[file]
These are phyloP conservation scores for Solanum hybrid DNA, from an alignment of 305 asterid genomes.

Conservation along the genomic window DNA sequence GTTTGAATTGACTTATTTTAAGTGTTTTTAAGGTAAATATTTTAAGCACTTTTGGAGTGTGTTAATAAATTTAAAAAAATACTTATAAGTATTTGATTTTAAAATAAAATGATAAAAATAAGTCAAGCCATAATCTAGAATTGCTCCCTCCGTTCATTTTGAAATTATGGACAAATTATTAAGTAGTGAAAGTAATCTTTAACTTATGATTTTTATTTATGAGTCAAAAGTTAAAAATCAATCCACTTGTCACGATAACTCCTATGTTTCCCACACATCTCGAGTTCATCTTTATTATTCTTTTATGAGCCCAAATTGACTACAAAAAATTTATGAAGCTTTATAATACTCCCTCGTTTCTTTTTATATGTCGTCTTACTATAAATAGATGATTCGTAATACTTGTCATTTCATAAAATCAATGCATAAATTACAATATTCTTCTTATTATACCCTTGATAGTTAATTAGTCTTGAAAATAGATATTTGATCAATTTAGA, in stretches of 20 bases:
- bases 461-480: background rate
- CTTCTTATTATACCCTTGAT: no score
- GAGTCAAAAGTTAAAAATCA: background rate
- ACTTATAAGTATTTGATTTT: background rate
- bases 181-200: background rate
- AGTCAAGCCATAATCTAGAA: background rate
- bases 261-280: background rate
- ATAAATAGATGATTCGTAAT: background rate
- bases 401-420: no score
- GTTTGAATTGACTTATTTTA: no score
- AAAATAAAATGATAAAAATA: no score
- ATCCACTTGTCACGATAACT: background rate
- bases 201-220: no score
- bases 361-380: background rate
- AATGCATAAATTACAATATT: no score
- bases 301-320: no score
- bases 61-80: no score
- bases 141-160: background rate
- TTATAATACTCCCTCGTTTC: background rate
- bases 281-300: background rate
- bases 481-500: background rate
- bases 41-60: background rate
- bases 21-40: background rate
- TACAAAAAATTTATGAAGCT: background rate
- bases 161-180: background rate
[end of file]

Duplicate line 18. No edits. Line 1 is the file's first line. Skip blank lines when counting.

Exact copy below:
- bases 301-320: no score